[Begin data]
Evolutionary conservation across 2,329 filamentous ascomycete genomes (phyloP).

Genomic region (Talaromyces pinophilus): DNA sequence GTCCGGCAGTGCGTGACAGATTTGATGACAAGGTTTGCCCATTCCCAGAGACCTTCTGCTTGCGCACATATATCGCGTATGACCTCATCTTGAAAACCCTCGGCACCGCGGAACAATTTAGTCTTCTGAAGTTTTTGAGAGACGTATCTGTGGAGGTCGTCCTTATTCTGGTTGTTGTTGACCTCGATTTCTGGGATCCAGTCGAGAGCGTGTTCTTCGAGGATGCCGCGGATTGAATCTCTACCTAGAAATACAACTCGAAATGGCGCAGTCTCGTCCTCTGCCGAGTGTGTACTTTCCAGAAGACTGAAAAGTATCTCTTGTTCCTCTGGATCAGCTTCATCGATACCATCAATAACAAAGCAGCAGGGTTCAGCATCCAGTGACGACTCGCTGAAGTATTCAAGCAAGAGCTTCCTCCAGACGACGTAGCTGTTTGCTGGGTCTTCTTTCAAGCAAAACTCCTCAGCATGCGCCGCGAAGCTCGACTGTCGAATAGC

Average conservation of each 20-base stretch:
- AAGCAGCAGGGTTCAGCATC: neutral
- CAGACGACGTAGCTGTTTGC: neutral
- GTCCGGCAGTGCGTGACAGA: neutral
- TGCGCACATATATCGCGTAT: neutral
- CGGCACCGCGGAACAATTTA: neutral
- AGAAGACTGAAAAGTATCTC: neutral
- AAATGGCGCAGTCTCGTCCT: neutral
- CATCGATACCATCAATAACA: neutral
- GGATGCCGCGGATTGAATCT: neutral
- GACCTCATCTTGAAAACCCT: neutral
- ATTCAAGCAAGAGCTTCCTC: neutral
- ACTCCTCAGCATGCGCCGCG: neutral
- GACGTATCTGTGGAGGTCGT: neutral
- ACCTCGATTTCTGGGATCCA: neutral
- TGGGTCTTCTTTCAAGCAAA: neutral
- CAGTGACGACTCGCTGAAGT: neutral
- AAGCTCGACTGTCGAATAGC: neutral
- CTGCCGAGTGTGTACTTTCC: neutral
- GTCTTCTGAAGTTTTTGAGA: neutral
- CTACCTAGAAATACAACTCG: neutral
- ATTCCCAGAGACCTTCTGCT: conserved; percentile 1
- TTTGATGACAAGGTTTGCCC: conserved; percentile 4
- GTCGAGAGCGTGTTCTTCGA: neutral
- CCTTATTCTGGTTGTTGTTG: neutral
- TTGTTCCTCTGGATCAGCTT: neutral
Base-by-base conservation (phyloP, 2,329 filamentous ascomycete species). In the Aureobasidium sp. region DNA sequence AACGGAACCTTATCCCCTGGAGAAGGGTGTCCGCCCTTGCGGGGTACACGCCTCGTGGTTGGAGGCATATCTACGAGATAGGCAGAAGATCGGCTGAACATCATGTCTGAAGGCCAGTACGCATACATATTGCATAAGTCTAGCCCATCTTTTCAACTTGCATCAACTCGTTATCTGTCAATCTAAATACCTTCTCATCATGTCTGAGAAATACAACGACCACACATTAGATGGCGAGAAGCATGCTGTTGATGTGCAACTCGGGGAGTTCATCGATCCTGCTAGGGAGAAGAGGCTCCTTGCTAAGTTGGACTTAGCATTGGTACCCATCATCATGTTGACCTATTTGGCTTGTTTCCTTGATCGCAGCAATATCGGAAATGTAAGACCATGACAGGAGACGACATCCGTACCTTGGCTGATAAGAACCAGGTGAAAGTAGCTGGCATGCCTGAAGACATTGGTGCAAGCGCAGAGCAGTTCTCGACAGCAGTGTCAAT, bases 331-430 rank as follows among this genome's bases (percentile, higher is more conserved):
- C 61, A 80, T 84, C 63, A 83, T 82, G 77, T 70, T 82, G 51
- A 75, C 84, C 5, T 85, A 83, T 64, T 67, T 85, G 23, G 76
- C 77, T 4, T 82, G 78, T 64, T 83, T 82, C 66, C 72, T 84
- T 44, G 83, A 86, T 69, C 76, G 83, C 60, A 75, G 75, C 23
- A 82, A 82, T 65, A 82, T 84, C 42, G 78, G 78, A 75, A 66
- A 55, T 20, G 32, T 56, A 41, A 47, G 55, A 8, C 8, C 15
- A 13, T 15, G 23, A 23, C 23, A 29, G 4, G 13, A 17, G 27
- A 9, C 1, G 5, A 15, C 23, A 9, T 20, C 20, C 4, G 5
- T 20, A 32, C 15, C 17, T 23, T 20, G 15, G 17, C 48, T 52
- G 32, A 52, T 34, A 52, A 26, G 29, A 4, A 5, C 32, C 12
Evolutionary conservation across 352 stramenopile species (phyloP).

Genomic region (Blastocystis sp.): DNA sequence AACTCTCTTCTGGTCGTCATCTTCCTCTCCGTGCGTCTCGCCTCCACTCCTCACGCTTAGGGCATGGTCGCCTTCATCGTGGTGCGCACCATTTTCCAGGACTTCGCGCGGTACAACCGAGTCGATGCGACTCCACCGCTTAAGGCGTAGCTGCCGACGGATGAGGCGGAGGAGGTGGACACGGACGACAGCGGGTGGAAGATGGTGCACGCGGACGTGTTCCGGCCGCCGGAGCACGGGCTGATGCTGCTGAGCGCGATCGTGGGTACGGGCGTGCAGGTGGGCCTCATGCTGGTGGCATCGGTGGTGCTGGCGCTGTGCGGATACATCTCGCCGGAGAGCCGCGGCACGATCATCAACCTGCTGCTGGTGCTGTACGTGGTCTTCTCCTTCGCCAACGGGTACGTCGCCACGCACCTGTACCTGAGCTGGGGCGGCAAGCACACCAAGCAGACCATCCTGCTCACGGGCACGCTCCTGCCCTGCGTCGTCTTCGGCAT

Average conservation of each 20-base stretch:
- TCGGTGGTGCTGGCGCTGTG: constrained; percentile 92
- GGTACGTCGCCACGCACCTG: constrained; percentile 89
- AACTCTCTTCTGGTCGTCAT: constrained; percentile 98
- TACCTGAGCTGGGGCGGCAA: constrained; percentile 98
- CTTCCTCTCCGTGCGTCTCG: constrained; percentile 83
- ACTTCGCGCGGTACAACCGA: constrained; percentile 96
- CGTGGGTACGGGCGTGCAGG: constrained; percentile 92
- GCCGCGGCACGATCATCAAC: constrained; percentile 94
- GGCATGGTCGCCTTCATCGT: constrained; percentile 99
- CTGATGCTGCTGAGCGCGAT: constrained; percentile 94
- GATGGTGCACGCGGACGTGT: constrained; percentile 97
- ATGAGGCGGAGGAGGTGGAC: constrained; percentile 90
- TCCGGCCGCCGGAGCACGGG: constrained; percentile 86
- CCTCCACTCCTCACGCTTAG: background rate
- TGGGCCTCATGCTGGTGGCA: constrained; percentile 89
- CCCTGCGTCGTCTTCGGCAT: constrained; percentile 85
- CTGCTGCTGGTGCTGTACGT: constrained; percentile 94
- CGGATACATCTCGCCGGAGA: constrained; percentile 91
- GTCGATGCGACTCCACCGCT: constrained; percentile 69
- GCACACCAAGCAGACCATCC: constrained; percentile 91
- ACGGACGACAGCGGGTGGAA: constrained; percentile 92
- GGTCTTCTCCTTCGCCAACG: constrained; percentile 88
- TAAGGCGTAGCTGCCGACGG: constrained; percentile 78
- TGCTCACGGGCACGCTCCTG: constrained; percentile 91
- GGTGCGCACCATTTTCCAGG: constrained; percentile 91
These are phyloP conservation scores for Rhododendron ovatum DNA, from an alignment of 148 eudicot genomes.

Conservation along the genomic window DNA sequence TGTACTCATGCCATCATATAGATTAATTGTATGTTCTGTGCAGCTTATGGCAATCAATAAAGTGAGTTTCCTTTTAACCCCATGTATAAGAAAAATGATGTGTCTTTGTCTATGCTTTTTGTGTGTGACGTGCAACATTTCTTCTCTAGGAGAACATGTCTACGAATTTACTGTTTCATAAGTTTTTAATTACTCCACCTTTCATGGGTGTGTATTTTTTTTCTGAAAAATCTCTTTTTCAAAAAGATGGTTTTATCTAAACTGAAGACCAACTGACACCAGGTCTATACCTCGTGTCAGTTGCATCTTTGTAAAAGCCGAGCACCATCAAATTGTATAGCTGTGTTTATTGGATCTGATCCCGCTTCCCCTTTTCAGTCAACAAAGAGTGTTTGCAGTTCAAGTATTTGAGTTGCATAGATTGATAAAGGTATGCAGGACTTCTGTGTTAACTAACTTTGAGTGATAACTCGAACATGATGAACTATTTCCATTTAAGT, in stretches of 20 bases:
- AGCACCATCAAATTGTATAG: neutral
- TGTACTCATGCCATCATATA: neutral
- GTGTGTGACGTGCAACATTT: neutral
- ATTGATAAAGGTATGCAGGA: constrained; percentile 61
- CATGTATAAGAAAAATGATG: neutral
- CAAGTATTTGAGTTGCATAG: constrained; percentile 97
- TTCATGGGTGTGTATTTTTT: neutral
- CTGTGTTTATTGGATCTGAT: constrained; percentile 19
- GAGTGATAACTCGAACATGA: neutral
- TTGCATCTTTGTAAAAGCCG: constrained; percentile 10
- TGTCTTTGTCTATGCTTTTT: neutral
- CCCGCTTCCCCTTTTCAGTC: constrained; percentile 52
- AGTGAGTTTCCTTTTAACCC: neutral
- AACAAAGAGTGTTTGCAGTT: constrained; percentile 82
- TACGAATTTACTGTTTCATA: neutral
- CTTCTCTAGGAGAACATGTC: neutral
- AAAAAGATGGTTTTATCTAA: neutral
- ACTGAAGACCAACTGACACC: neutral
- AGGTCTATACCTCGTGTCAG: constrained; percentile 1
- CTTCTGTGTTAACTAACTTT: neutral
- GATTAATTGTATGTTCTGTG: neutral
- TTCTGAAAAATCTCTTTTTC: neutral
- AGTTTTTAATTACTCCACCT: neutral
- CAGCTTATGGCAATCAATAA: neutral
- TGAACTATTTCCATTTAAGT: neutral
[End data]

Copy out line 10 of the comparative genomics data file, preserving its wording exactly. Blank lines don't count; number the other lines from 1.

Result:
- AAATGGCGCAGTCTCGTCCT: neutral